Tuesday, November 5, 2013
Sendero Esperanza Trail to Wasson Peak Saguaro National Park West November 2, 2013
Directly to the east and west of Tucson, Arizona, is a wonderful national park oftentimes overlooked in the west. That is a mistake because Saguaro National Park is extraordinary. The Federal Government created the preserve in 1994 to protect the iconic Saguaro cactus and surrounding Sonoran Desert community. The Saguaro is an amazing cactus: it can live for 250 years and it is a keystone species meaning it supports many other desert wildlife. The park also keeps Tucson from developing more of the desert on the eastern and western side.
Saguaro National Park is divided into two districts separated by the city of Tucson. They are known as Saguaro Park East and Saguaro Park West. Entrance fees to the park are $10 for seven days or $25 for a year. If you are a Senior or Military member I believe the park service offers discounts. Both divisions offer a wide variety of activities including hiking and camping. Saguaro Park West has the 10 mile Hugh Norris Trail and multiple routes up Wasson Peak. Saguaro Park East offers more backpacking opportunities with trails climbing to the top of the Rincon Mountains including Tanque Verde Ridge.
For today's hike I am starting at the Sendero Esperanza Trailhead on Golden Gate Road. (Golden Gate Road is rough and for high clearance vehicles only). This trail connects to the Hugh Norris Trail and King Canyon Trail as well as others making it a great place to sample a wide variety of trails. Today I am hoping to climb 4480 foot Wasson Peak. Total mileage round trip is 7.8 with about 1520 feet of elevation gain. The first part of the trail on Sendero Esperanza is flat; watch for snakes but enjoy the many different species of cacti. After a mile the trail joins the Hugh Norris Trail. Go left and follow the trail as it switchbacks toward Amole Peak. After Amole Peak the summit of Wasson is only about a half a mile. The last two miles to the summit gains 960 feet so it is steep in places. From the summit enjoy the view of the Rincon Mountains, Catalina Mountains, Santa Rita Mountains and many more. A hiker also told me you can see 23 wilderness areas.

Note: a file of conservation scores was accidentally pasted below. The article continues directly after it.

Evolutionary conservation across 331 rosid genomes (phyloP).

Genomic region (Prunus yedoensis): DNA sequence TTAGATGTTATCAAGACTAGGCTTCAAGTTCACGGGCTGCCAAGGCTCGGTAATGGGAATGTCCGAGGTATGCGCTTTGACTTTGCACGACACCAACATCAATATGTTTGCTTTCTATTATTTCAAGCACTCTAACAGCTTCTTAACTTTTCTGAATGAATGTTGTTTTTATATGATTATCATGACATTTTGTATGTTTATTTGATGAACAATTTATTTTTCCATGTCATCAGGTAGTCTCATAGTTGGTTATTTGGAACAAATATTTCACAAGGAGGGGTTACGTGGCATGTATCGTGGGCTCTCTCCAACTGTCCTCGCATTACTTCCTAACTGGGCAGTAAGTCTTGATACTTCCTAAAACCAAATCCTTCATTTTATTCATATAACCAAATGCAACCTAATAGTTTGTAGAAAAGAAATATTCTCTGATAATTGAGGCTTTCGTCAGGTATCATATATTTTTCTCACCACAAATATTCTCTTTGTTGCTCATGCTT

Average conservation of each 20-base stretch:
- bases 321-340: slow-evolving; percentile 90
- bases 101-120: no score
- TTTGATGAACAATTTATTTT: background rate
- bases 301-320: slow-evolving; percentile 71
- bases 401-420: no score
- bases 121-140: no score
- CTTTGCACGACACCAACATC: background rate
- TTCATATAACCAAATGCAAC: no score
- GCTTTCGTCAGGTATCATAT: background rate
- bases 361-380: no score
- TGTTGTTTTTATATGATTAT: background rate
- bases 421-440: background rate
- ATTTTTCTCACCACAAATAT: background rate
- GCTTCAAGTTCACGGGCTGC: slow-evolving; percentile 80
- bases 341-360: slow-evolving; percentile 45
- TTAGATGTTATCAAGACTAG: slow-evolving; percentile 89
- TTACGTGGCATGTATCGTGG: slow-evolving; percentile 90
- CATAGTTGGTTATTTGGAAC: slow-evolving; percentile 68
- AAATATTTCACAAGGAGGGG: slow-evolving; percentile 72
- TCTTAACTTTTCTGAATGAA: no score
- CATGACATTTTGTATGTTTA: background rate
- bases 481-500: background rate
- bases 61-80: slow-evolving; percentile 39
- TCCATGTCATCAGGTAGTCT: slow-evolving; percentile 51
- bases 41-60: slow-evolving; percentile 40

Special consideration: even during the fall the sun is intense and there is very little shade so I would bring at least three water bottles depending on how much you drink in the dry desert air. I don't suggest this trail in the summer when temperatures can be around 120 degrees. Wear sunscreen and a wide brim hat to keep the sun off your face. (Information from www.nps.gov/sagu)